Police and emergency vehicles made a slow two laps around Los Angeles International Airport on Wednesday to honor the TSA agent slain in a shooting rampage there just five days before.

The motorcade honoring Gerardo I. Hernandez -- a 39-year-old father of two who became the first Transportation Security Administration agent slain in the line of duty -- was part of a brief ceremony marking the arrival of a special U.S. flag expected to be used at his funeral.

Originally taken from Texas to New York after the Sept. 11, 2001, terrorist attacks, the U.S. Honor Flag has appeared at funerals of public safety officers across the country.

An honor guard and bagpipers escorted the flag to the curb outside Terminal 4, where it was placed inside a police patrol car near the front of the motorcade. The motorcade then looped the top level of the airport -- TSA agents lining the curb -- before heading down to the lower level.

TSA employees and airports across the country will observe a moment of silence this Friday at 9:20 a.m. -- the same time of last week's shooting -- to honor Hernandez and his family. TSA checkpoint operations will briefly pause to observe the moment of silence

Hernandez was fatally wounded after a gunman opened fire in LAX's Terminal 3 last Friday. The shooting suspect, identified as Paul Anthony Ciancia, 23, apparently targeted TSA workers as he moved through a security checkpoint into the airport itself, authorities said.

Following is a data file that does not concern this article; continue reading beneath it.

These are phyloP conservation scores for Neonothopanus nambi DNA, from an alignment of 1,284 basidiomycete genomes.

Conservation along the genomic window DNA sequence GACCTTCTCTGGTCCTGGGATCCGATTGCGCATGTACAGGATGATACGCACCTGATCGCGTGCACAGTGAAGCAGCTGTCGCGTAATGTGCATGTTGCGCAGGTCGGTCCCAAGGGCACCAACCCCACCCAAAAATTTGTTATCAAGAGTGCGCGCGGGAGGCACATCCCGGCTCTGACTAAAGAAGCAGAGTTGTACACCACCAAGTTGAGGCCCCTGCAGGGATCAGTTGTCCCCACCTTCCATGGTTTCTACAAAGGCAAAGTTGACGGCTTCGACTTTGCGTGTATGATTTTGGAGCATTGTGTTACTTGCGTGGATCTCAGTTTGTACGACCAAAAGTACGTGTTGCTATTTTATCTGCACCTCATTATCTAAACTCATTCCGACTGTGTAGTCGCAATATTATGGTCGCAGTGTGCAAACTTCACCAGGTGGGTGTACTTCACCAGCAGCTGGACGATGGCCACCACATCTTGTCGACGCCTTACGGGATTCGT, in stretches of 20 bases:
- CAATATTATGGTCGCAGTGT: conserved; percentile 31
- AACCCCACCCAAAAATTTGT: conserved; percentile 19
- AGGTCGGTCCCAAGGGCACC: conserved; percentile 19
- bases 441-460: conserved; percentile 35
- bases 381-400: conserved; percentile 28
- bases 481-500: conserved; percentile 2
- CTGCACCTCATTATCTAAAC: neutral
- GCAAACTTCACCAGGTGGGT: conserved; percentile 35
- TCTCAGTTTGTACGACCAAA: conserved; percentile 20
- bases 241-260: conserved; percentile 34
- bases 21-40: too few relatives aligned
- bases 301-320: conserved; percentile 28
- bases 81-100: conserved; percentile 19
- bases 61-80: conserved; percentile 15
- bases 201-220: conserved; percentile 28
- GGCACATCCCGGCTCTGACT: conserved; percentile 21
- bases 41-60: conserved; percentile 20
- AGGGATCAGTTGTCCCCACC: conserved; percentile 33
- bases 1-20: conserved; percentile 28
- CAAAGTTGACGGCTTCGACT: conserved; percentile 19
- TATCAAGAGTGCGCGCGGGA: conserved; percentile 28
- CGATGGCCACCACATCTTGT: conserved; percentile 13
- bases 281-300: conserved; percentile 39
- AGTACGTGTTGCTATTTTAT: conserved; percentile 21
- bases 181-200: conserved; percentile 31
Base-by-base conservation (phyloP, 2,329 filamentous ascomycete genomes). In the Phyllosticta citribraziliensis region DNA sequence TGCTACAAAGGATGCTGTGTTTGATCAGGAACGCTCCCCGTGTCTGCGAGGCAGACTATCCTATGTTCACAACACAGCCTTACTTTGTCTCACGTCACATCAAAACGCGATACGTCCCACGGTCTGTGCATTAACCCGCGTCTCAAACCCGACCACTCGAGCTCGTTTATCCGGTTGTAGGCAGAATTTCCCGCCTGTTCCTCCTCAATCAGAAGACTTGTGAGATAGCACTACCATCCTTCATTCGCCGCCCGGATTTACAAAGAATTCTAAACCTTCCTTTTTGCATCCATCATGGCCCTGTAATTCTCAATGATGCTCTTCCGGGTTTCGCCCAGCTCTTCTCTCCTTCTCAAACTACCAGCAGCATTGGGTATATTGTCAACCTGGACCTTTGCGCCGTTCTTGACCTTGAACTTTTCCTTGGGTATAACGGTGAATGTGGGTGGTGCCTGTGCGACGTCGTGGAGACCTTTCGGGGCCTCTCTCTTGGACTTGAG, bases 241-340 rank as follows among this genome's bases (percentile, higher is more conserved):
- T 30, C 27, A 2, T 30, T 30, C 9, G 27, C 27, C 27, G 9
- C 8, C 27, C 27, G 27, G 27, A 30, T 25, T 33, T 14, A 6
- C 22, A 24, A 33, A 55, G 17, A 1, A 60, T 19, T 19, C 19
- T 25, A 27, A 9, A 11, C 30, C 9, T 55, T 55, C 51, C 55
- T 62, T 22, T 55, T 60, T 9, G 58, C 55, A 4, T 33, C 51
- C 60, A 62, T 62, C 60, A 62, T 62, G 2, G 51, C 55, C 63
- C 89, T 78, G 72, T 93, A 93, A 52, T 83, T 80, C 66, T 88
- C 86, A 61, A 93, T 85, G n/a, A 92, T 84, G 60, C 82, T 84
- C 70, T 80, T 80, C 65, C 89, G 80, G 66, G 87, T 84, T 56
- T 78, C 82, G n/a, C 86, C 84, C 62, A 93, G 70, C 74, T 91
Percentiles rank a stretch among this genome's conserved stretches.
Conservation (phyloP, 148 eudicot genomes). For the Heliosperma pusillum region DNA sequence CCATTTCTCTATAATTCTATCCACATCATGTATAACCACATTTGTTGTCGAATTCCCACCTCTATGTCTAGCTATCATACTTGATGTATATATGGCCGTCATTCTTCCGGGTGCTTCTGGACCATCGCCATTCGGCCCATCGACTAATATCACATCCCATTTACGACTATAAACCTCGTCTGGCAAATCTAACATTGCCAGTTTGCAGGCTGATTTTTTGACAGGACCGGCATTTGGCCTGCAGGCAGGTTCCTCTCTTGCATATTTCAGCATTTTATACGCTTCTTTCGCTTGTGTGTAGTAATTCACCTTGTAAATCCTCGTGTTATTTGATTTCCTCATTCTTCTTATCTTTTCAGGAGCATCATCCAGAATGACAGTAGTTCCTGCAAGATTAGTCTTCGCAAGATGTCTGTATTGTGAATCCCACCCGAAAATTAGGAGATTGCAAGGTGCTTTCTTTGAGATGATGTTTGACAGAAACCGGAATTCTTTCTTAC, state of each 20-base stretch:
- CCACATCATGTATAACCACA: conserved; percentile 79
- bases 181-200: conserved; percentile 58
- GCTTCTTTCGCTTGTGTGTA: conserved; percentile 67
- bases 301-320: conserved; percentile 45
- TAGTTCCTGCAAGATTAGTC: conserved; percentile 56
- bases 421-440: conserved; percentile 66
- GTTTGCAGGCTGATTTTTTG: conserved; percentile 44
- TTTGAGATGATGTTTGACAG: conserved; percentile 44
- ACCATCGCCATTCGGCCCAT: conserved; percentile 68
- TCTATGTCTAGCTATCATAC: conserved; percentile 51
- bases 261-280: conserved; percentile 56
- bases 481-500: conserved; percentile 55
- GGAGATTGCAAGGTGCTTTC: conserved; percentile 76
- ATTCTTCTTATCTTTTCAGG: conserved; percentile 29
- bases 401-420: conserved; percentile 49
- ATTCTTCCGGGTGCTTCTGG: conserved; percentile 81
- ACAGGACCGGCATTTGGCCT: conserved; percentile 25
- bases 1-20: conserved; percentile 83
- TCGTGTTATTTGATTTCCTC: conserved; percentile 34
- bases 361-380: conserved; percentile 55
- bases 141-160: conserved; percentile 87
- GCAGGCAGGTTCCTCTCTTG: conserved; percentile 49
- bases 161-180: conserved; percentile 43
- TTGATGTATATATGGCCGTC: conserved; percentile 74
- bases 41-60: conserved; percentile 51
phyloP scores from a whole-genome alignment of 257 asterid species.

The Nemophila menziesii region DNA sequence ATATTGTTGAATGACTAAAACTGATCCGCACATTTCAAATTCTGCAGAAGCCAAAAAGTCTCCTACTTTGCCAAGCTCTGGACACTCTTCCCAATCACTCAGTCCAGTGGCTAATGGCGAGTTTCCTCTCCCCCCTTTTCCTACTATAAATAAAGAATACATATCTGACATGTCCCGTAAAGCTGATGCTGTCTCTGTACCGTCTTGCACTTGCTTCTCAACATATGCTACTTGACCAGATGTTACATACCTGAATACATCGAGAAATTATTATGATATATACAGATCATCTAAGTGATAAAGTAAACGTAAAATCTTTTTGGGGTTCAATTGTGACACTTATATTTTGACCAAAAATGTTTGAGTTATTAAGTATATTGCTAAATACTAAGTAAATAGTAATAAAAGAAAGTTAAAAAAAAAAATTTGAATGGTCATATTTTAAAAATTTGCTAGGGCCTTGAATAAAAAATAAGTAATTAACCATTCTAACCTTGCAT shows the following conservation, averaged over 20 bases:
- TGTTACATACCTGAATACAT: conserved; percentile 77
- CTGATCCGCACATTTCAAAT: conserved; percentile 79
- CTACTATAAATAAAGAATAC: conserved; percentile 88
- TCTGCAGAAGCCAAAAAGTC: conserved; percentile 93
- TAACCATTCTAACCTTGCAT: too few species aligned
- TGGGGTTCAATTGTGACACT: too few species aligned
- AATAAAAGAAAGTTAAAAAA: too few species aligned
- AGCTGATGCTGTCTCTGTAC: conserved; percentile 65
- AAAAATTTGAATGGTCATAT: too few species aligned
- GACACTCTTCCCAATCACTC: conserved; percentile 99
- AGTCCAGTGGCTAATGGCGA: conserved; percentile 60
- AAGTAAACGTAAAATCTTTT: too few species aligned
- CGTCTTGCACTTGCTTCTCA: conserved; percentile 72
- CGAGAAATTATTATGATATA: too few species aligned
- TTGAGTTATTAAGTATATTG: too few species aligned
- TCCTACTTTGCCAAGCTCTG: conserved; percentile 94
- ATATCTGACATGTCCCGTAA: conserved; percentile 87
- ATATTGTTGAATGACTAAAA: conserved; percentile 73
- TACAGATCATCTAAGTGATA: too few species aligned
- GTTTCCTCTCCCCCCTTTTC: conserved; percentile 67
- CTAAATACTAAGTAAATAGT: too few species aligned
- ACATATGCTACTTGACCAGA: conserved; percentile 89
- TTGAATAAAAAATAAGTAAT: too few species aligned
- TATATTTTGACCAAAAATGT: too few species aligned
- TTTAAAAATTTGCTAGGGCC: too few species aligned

Ciancia wrote in a signed note that he wanted to kill TSA agents and "instill fear in their traitorous minds," authorities said.

Ciancia, who was wounded by airport police as he was taken into custody, remained hospitalized Wednesday. Federal prosecutors have charged him with the murder of a federal officer in Hernandez's death, along with the commission of violence at an airport.

On Saturday, Hernandez's wife told reporters she was "truly devastated" by her husband's death. TSA Administrator John Pistole, who also appeared outside the Hernandez home, called the incident "a senseless tragedy."

Tony Grigsby, 36 -- one of two other TSA agents wounded in the shooting -- told reporters his slain colleague was "very, very dear to me."

"Only now has it hit me that I will never see him again," Grigsby said outside his South L.A. home on Monday. He paused. "He was a wonderful person and a friend and I will miss him."

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kate.mather@latimes.com

Twitter: @katemather | Google+